"(AIB) allows me the conduit to work with people who need help, and there's a lot of personal satisfaction that comes with doing that."
By the mid-'80s, the annual Pizza Expo was scheduled in the spring and Durnell called Lehmann again.
"Gerry made a joke about saying he'd changed the dates just for me," Lehmann recalled. "So how could I turn him down?" Nearly two decades later, Lehmann remains a regular at the trade events.
Lehmann also accepted Durnell's request to become a quarterly columnist in his magazine, Pizza Today. But when the magazine began receiving complaints about issues lacking Lehmann's advice, Durnell asked him to contribute monthly. The title of his column became, not ironically, "The Dough Doctor." Today he also writes a column called "In Lehmann's Terms," for Pizza Marketing Quarterly.
Tim Huff, manager of bakery flour technical services for Minneapolis-based General Mills, said Lehmann's identity in the pizza industry is rooted in the instant rapport he develops with pizzeria and bakery operators; they know he speaks from real-world experience.
"Most bakers don't respect you unless you can roll up sleeves and do it, and Tom's able to do it," said Huff, who has attended multiple AIB seminars led by Lehmann. "Tom's also quite the storyteller, and he likes to expound upon his adventures in teaching others. It makes him enjoyable to listen to."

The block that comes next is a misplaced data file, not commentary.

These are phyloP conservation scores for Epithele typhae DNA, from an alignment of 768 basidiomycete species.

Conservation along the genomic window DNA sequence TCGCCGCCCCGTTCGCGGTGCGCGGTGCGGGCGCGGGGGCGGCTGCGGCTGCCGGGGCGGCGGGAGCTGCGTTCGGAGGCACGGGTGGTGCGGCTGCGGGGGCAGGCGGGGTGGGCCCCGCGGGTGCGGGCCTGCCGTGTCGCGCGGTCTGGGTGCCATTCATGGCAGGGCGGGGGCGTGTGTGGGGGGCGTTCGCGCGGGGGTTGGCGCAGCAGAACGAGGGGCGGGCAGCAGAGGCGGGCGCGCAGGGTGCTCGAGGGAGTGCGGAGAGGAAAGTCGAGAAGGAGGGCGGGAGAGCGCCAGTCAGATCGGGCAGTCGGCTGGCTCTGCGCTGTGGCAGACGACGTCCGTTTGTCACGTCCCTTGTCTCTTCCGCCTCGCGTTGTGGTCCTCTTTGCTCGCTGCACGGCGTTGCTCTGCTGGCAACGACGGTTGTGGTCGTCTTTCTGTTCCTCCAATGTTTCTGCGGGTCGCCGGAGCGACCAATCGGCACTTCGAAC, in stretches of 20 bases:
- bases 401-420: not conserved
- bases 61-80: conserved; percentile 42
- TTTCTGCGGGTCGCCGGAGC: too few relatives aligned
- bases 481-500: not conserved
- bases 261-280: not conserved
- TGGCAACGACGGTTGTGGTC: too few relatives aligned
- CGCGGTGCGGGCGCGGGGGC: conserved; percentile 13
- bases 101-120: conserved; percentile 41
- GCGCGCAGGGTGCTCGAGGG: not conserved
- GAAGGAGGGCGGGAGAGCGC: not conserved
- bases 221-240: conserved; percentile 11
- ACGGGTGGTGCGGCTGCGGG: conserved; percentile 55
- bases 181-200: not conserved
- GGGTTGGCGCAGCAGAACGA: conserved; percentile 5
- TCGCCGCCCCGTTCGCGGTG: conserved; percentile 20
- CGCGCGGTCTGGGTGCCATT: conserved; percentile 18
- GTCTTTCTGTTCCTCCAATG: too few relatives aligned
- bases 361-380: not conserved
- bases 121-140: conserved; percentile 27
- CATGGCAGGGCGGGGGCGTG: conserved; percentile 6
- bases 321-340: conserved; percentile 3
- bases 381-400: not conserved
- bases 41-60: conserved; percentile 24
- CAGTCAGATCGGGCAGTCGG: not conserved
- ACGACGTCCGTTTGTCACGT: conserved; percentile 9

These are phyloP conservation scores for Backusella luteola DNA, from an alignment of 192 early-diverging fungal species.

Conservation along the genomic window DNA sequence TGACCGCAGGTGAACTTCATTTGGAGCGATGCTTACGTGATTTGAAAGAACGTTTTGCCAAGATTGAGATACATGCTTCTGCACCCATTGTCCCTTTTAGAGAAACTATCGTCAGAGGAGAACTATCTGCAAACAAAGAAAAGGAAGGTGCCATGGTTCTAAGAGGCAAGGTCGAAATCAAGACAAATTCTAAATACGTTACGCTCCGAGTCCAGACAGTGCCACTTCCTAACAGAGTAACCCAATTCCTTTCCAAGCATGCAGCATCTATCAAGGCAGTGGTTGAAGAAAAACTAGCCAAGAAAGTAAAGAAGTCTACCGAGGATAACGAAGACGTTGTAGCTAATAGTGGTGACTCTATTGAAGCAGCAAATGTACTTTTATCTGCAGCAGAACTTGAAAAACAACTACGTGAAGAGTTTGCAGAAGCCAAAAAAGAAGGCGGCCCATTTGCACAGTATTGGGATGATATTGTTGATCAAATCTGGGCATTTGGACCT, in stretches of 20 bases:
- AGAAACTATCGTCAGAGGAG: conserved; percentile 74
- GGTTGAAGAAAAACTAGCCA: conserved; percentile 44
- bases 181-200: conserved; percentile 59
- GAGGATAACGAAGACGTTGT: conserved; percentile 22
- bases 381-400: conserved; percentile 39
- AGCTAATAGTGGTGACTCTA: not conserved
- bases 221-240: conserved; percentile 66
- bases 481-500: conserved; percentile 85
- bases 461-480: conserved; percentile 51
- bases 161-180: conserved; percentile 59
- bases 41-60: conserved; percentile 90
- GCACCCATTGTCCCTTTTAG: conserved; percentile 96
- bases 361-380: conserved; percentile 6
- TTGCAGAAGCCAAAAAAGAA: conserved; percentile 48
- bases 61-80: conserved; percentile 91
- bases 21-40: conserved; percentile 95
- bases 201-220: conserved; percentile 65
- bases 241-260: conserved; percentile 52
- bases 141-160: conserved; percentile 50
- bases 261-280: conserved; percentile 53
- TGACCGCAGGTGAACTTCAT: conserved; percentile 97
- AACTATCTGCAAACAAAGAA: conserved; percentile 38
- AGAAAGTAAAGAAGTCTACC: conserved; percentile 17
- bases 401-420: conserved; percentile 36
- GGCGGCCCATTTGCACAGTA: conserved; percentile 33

And keeps him in demand as well. Each day at the office, Lehmann receives at least 25 e-mail queries and a half dozen phone calls asking for help. But sometimes even the Dough Doctor himself gets a question he can't answer, which drives him back to the lab.
"I'll still occasionally go out into the shop and do some research on a problem, and after awhile I'll call them back and say, 'Try this,' " Lehmann said. "And I'll usually get a call three or four days later saying it worked. That's very gratifying for me."
Lehmann's boss at AIB, Maureen Olewnik, vice president of research and technical services, called him an analytical thinker with a zeal for helping others.
"People really look to him for guidance, which is why he gets so many technical assistance calls," said Olewnik, who has worked with Lehmann for 20 years. "That work has allowed him a fair amount of visibility in the industry."
Such industry visibility hasn't gone unnoticed by companies who'd like Lehmann's expertise in house. But despite what he called "some very good offers" to work for some well-known firms, he has no plans to leave AIB. He loves Manhattan's small-town lifestyle, not to mention its proximity to wilderness areas where he stalks bucks and bass. He also believes that working for a company producing a limited variety of products would too narrowly focus his career.
"(AIB) allows me the conduit to work with people who need help, and there's a lot of personal satisfaction that comes with doing that," said Lehmann, whose contract service fees all are paid to AIB. "If I were to go work for a large company, I'd lose a lot of that individual contact with people. I'd just be a little contributor to a big picture, when I'd rather be a big contributor to a little picture.
"I'd rather take a guy who says, 'Tom, my business is failing, it's falling apart. Can you help me?' And two years later he calls me back and thanks me for all the help, tells me he's added a second store and is considering a third store. For me, that's satisfaction."